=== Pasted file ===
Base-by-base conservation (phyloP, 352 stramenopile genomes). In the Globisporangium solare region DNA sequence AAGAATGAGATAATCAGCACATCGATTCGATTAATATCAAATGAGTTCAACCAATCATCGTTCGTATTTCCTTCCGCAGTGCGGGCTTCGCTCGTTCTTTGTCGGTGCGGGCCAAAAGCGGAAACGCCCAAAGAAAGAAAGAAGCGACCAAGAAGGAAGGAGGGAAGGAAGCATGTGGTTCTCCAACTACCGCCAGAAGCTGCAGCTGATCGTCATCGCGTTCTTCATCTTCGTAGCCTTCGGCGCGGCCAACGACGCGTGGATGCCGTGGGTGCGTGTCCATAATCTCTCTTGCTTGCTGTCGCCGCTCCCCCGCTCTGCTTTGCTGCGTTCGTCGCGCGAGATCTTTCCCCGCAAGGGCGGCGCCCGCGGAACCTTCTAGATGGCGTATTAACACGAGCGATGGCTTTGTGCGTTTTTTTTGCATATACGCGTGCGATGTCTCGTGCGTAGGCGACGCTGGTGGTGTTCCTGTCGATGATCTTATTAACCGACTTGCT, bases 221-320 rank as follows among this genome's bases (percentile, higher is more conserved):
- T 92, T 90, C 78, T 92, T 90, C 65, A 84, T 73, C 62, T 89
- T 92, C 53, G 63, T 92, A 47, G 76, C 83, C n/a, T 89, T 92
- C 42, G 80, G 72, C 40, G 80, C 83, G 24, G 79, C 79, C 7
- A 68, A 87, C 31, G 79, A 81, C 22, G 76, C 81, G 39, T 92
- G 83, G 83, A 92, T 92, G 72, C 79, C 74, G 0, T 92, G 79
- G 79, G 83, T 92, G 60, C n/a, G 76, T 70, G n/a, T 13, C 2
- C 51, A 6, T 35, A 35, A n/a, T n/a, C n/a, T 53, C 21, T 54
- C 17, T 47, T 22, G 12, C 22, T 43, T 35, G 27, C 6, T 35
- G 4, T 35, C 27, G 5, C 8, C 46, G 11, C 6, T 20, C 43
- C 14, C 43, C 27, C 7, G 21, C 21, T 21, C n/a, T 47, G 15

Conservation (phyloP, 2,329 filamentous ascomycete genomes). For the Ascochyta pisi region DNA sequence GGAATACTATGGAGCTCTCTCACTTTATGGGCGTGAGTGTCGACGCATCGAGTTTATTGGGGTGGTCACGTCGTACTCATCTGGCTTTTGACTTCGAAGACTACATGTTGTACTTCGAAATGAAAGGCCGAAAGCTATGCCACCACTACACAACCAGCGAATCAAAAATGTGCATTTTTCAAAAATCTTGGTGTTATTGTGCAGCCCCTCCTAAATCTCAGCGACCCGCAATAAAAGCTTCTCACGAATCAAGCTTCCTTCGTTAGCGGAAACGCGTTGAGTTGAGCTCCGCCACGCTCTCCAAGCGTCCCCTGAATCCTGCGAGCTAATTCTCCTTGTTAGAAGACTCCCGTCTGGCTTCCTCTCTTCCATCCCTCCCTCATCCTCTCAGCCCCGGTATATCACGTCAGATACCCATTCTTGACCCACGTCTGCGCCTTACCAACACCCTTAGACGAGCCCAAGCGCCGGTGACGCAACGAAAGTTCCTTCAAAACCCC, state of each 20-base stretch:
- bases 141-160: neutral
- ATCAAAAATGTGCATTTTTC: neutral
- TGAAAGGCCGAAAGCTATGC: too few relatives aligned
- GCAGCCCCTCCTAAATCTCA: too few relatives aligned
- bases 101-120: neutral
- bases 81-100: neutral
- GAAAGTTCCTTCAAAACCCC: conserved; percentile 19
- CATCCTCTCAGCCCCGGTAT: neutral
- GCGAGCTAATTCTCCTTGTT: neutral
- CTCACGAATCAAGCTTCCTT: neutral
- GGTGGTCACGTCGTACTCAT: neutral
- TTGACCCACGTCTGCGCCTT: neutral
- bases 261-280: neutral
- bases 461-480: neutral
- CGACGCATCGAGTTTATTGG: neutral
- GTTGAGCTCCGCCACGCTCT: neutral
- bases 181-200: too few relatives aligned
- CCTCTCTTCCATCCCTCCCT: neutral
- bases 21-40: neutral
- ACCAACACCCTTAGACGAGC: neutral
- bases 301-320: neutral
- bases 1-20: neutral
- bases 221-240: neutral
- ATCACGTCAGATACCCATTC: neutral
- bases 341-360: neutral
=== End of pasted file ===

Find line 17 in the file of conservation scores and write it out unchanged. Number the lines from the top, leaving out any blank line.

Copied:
- bases 101-120: neutral